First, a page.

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Psych Tech


Structure of the Personality ID, EGO, SUPEREGO
Personality The combination of character, behavioral, temperamental, emotional, and mental traits that are unique to each specific individual.
ID Instinctual drive, Pleasure principle, Impulsive and irrational.
EGO Rational self, Reality Principle, Mediator
SUPEREGO Perfection Principle, Values and Morales, Made of: Ego Ideal and the Conscience
Topography of the Mind Conscious, Preconscious, Unconscious
Conscious All memories within awareness.
Preconscious All memories forgotten or not in present awareness, but can be recalled into consciousness. Suppresses unpleasant memories.
Unconscious All memories that can not be brought to conscious awareness. Unpleasant repressed memories. May manifest in dreams.
Psychology The study of the mind and behavior.
Psyche Greek for "Life"
Logos Greek for "Explanation"
Research Psychologist Uses the scientific method to create new knowledge about the cause of behavior.
Psychologist-Practitioner Uses existing research to enhance the everyday life of others.
Public Self (Open Self) Known to others and known to self.
Private Self Uknown to others but known to self.
Unknowing Self Known to others but unknown to self.
Unknown self Unknown to others and unknown to self.
Who uses Empirical Methods All Scientists
Empirical Method Collection of data, Organization of data (Analyze) Conclusion of data (Interpret)
Scientific Method The set of assumptions, rules, and procedures that scientists use to conduct empirical research.
Why is making predictions difficult? People are different.
Structuralism Uses the method of introspection to identify the basic elements or “structures” of psychological experience. Wilhelm Wundt and Edward B. Titchener.
Functionalism Attempts to understand why animals and humans have developed the particular psychological aspects that they currently possess. William James.
Psychodynamic Focuses on the role of our unconscious thoughts, feelings, and memories and our early childhood experiences in determining behavior. Sigmund Freud, Carl Jung, Alfred Adler, and Erik Erickson.
Behaviorism Based on the premise that it is not possible to objectively study the mind, and therefore that psychologists should limit their attention to the study of behavior itself. John B. Watson and B. F. Skinner.
Cognitive The study of mental processes, including perception, thinking, memory, and judgments. Hermann Ebbinghaus, Sir Frederic Bartlett, and Jean Piaget
Suppression Voluntary conscoius inhibition of memory.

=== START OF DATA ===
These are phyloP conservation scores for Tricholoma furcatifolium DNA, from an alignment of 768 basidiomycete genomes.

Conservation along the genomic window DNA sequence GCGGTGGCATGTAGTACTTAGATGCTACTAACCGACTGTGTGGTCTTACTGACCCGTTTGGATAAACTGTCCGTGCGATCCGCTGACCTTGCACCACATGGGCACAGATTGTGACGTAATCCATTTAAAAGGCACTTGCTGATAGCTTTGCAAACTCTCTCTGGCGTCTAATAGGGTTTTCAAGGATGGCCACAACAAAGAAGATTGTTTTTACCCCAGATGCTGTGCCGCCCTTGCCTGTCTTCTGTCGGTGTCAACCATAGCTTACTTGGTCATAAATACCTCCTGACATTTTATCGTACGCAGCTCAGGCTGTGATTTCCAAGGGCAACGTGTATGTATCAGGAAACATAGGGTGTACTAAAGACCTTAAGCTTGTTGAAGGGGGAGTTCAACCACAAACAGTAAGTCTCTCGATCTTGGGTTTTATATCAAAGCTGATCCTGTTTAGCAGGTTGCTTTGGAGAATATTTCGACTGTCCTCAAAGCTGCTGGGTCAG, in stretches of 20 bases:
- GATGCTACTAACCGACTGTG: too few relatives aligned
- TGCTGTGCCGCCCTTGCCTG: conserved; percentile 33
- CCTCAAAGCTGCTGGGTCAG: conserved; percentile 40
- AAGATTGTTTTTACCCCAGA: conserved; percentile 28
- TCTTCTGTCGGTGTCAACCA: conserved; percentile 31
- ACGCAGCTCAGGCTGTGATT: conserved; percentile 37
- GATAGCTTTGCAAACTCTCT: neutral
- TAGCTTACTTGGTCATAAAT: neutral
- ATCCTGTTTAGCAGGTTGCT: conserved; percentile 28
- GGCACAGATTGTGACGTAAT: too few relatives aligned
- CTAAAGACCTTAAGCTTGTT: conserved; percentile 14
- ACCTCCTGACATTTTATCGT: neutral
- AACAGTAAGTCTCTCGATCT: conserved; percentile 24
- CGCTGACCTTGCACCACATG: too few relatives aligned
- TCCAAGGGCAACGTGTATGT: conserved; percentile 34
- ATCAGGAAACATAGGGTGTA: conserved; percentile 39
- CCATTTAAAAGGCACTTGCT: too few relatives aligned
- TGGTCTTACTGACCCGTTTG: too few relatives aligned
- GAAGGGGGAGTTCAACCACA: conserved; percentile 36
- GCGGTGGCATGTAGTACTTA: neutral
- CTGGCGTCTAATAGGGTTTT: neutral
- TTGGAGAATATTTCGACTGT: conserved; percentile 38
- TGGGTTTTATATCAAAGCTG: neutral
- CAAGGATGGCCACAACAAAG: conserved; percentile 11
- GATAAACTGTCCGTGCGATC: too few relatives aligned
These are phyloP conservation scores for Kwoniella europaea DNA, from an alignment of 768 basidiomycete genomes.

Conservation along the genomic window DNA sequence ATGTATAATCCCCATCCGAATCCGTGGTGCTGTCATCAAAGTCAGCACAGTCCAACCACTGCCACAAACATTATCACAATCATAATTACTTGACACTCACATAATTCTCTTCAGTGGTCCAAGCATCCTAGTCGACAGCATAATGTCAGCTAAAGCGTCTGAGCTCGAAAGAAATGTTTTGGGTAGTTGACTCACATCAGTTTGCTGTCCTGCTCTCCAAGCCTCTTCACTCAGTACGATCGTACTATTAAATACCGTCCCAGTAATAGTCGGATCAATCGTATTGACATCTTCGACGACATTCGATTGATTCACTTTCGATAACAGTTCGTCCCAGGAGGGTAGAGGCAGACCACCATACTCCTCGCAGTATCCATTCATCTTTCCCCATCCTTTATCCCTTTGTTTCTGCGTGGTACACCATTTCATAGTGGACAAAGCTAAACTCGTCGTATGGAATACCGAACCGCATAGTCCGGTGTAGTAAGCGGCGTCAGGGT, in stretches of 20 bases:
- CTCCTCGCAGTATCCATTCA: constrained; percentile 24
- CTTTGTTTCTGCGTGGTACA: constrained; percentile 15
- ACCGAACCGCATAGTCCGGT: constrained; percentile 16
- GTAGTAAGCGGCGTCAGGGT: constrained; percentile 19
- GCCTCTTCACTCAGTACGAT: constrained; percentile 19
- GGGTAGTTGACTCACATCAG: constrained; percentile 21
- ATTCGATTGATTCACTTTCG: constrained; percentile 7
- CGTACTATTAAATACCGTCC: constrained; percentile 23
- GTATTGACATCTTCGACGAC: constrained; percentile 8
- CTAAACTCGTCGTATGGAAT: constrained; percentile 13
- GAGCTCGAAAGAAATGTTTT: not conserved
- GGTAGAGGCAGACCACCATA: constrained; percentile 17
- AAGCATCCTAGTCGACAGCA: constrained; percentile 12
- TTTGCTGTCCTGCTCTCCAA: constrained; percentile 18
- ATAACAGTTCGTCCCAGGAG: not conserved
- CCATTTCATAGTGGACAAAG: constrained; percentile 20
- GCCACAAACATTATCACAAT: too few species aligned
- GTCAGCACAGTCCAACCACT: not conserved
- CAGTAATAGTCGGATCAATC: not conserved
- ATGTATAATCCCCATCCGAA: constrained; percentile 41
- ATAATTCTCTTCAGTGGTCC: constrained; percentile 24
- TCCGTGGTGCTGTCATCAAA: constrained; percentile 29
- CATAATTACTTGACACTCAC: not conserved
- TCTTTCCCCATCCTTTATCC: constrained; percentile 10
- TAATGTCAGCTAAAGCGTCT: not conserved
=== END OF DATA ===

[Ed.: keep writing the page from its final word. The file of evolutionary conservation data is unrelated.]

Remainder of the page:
Repression Involuntary unconscious inhibition of memory.
Basic Research Answers fundamental questions about behavior.
Applied Research Investigates issues that have implications for everyday life and provides solutions to everyday problems.
Internal Locus of Control Belief that you have control your life.
External Locus of Control Belief that external forces control you.
Functional Impairment Inability to maintain your role as a person. Inability to keep a job. Inability to relate to others.
Psychologically Healthy PPL Flexable and Adaptable.
Psychologically Unhealthy PPL Hard, Fixed, Rigid, and Inflexible. Just the way she likes it.
Insanity Doing the same thing expecting a different result.
Personality Disorder When personality traits cause functional impairment.
Characteristics of a Psychopath or a person with antisocial tendencies. Pathological lying, parasitic lifestyle, glib and superficial charm, grandiose, need for stimulation, cunning, manipulative, lack of remorse or guilt, shallow affect, lack of empathy, poor behavior controls, sexual promiscuity, antisocial, etc...
Neurotransmitters Dopamine, Serotonin, Neuroepinephrine (NE), Acetacholine (ACH)
Meth is similar to Dope(amine)
What works best for anaphalactic shock? Epinephrine
Dopamine, what does it do? Voluntary Decisions, Cardiovascular, involved in moods, motor movements, and is released by the spinal nerves.
Serotonin, what does it do? Controls moods, aggression, arousal, libido, appetite, and sleep.
What are the two components of the peripheral nervous system (PNS)? Somatic and Visceral
What type of muscle tissue does the Somatic side of the PNS control? Skeletal muscles (Voluntary)
What type of muscle tissue does the Visceral side of the PNS control? Smooth and Cardiac muscle
Another name for the Autonomic Nervous System (ANS)? Visceral
What hormone does stress cause to be released? Cortisol
What are the two branches of the Autonomic Nervous System (ANS)? Sympathetic and Parasympathetic
Fight or Flight Sympathetic
Rest and Digest Parasympathetic
What neurotransmitter is used to activate a sympathetic response? Neuroepinephrone (NE)